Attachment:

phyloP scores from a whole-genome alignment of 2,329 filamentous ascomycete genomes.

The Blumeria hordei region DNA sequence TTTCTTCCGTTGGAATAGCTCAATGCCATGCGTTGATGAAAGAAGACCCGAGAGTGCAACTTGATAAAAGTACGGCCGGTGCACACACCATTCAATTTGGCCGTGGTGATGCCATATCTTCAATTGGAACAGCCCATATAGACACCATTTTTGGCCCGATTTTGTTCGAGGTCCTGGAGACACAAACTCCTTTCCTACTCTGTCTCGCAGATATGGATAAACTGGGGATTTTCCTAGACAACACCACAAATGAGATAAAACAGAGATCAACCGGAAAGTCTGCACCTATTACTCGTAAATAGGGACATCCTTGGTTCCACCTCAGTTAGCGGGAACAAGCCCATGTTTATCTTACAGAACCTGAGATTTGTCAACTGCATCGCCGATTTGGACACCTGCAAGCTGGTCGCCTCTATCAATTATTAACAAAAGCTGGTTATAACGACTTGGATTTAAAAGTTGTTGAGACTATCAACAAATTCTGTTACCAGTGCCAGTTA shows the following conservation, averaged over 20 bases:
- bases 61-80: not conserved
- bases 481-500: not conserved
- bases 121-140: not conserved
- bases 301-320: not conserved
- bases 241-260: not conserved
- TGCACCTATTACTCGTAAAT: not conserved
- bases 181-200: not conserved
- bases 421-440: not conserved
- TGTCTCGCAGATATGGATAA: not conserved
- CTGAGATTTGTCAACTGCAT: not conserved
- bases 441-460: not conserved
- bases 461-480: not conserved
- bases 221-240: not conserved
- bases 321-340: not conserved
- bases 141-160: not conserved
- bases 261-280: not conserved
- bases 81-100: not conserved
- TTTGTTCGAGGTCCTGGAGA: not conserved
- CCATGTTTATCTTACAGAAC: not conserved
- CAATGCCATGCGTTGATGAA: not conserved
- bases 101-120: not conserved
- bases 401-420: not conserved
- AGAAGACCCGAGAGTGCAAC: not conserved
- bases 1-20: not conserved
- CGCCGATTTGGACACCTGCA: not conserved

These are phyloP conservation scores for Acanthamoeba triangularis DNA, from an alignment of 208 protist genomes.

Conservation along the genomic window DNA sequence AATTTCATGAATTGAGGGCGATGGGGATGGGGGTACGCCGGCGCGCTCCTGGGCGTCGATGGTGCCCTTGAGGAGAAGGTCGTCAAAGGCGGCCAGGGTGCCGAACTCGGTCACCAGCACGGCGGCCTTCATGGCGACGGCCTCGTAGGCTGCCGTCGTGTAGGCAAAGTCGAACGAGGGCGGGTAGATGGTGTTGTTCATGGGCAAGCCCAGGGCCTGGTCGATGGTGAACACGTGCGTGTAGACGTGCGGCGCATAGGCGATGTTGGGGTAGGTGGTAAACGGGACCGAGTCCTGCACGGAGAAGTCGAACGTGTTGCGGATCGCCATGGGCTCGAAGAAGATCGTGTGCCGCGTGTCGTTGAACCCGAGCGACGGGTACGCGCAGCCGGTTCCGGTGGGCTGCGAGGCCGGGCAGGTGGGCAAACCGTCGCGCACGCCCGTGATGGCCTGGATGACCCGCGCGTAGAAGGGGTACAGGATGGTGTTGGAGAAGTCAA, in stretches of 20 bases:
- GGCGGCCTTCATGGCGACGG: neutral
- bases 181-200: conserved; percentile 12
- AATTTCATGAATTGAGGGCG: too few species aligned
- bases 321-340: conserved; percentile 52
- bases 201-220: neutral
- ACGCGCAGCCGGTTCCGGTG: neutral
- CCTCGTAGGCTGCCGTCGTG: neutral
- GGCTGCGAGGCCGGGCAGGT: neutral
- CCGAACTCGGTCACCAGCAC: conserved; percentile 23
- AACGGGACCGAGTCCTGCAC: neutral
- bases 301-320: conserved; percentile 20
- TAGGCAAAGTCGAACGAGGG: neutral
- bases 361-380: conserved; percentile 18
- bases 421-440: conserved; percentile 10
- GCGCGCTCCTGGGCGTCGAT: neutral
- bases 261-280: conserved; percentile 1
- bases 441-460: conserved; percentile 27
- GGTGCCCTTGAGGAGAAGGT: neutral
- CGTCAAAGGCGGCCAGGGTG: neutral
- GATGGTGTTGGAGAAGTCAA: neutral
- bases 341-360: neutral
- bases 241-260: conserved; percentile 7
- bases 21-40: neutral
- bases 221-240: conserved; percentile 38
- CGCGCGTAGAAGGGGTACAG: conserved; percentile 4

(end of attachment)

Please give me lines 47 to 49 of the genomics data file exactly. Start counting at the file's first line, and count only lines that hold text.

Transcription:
- GGTGCCCTTGAGGAGAAGGT: neutral
- CGTCAAAGGCGGCCAGGGTG: neutral
- GATGGTGTTGGAGAAGTCAA: neutral